SEATTLE — A simple writing exercise can relieve students of test anxiety and may help them get better scores than their less anxious classmates, a new study has found.
The report in Friday's edition of the journal Science says students who spend 10 minutes before an exam writing about their thoughts and feelings can free up brainpower previously occupied by testing worries and do their best work.
"We essentially got rid of this relationship between test anxiety and performance," said Sian L. Beilock, an associate professor in psychology at the University of Chicago and co-author of the study with graduate student Gerardo Ramirez.
Psychologists, educators and parents have known for a long time that the way students perform on a test does not necessarily indicate what knowledge they bring to the table. Test anxiety is fairly common in classrooms, especially in the United States because of its "increasingly test-obsessed culture," Beilock said.
Test anxiety can lead to poorer grades and lower scores on standardized tests and college entrance exams, which can condemn talented students to inferior colleges.
Laura Brady of Basking Ridge, N.J., had a high level of test anxiety as a student. She remembers walking out of a linear algebra study session in college because she thought she was having a heart attack.
She called her mother, who helped Brady, 44, talk her way through her anxiety: "I'm sure she said stuff like, 'At the end of the day, does it matter how you do on this test?'"
Although the attorney still experiences some anxiety before entering a courtroom, she says talking to herself before the trial helps her deal with her nervousness. With her three young sons, she emphasizes effort over achievement.
"That's a struggle I have constantly because there was so much emphasis on achievement in my childhood," Brady said, adding she believes our education system's emphasis on testing has led to much anxiety in the classroom.
The University of Chicago researchers found that students who were prone to test anxiety improved their test grades by nearly one grade point – from a B-minus to a B-plus, for example – if they were given 10 minutes before an exam to write about their feelings.
The researchers tested their hypothesis with college students in a lab setting and with high school students in the classroom, by first gauging the level of test anxiety and then offering the writing intervention to some students.
The researchers believe worrying competes for computing power in the brain's "working," or short-term, memory. If working memory is focused on worrying, it can't help a person recall all the information his brain stored in preparation for the test. It also affects the working memory's ability to stay focused.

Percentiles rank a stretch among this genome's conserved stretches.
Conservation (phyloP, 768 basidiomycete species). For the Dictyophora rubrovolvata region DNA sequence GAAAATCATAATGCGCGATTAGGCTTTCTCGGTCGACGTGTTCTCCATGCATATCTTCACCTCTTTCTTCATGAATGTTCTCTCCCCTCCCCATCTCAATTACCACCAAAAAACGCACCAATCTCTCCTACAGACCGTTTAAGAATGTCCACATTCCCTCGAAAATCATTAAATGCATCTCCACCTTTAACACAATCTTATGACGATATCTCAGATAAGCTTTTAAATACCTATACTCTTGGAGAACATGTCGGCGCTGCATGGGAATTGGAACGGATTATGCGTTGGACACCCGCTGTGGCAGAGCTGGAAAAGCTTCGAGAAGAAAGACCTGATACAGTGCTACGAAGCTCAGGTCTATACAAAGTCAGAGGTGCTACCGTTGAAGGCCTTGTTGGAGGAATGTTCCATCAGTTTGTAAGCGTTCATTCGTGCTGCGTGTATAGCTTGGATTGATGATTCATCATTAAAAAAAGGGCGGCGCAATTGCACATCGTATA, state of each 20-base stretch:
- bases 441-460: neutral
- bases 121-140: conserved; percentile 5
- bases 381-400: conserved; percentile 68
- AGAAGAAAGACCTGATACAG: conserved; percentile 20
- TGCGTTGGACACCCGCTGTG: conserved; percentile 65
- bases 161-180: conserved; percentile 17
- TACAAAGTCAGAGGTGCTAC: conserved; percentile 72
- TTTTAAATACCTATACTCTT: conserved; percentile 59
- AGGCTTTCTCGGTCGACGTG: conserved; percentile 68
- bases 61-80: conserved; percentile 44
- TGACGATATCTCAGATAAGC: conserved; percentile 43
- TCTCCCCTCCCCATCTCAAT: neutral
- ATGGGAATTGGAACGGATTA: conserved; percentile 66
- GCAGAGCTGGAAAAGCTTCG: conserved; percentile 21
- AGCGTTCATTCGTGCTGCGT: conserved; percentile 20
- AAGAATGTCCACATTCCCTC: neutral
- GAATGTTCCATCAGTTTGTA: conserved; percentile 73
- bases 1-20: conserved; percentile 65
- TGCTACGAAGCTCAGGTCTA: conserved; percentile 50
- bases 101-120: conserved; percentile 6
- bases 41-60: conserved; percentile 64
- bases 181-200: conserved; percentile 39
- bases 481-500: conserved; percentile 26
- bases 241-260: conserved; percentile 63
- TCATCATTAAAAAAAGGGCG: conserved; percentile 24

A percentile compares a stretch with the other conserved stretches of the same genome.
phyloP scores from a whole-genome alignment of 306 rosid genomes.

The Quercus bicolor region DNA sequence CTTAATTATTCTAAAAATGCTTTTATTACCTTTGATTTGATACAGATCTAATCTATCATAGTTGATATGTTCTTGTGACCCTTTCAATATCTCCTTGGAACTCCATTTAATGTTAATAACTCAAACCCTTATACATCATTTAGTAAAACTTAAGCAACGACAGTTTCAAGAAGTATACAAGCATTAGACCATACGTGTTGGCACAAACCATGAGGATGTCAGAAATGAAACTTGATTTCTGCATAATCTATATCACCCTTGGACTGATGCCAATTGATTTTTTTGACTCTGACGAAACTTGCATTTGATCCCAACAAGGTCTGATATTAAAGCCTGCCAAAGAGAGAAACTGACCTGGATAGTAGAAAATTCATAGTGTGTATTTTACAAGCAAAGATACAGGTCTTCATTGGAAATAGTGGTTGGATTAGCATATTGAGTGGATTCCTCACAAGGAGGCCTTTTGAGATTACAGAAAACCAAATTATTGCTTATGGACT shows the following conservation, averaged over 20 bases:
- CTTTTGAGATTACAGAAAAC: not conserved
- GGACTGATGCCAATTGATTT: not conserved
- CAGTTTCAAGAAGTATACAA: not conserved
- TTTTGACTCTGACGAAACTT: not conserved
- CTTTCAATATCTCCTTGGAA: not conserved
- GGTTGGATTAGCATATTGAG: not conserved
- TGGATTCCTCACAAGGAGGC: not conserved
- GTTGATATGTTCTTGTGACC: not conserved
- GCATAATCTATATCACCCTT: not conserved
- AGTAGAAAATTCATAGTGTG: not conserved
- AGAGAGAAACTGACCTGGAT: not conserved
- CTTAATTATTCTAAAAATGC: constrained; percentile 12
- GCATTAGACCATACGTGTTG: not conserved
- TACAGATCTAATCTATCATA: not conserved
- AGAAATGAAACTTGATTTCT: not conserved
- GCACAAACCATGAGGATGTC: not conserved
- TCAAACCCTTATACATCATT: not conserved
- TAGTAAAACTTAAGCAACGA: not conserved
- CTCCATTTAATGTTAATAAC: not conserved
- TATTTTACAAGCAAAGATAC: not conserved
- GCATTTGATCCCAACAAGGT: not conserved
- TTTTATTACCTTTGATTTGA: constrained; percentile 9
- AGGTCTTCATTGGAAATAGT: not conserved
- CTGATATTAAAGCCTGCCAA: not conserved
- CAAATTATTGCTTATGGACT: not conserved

Beilock said the idea for the writing exercise came from the use of writing to combat depression.
Expressive writing, in which people write repeatedly about a traumatic or emotional experience over several weeks or months, has been shown to decrease worrying in people who are depressed.
Beilock believes this research is applicable to all kinds of performance anxiety – from giving a speech to interviewing for a job.
"There's a lot we can do to change how we think about the pressures and thus how we perform," she said.
Beilock's book on related research, "Choke: What the Secrets of the Brain Reveal About Getting It Right When You Have To," was published in September by Simon and Schuster.
Beilock and her lab are among the leaders in research on the causes of choking under pressure and what might help relieve it, said Art Markman, professor of psychology at the University of Texas at Austin.
Markman said this report does a good job of taking theoretical research and applying it in an actual classroom.
"This outcome is exactly what her previous work would predict, but going from laboratory studies to more realistic settings is a bridge that is often difficult to cross," said Markman, who does not have any connection with Beilock's report.
The next stage of the research project, which is supported by a grant from the National Science Foundation, will involve a look inside the anxious brain to see how it changes during stressful situations, Beilock said.
She also hopes to develop more interventions to help people perform better during stress. Her lab is looking at how awareness of stereotypes affect the way people perform, such as women and math phobias.
A big believer in getting science out to people who can use it, Beilock said the writing interventions don't require a lot of time, money, resources or training. She hopes parents, teachers and students will start using them right away.
"There's a lot of pressure put on students to perform at high levels. Parents and teachers can do a lot to either increase or decrease the pressure they feel," she said.
Human Performance Lab, University of Chicago, http://hpl.uchicago.edu/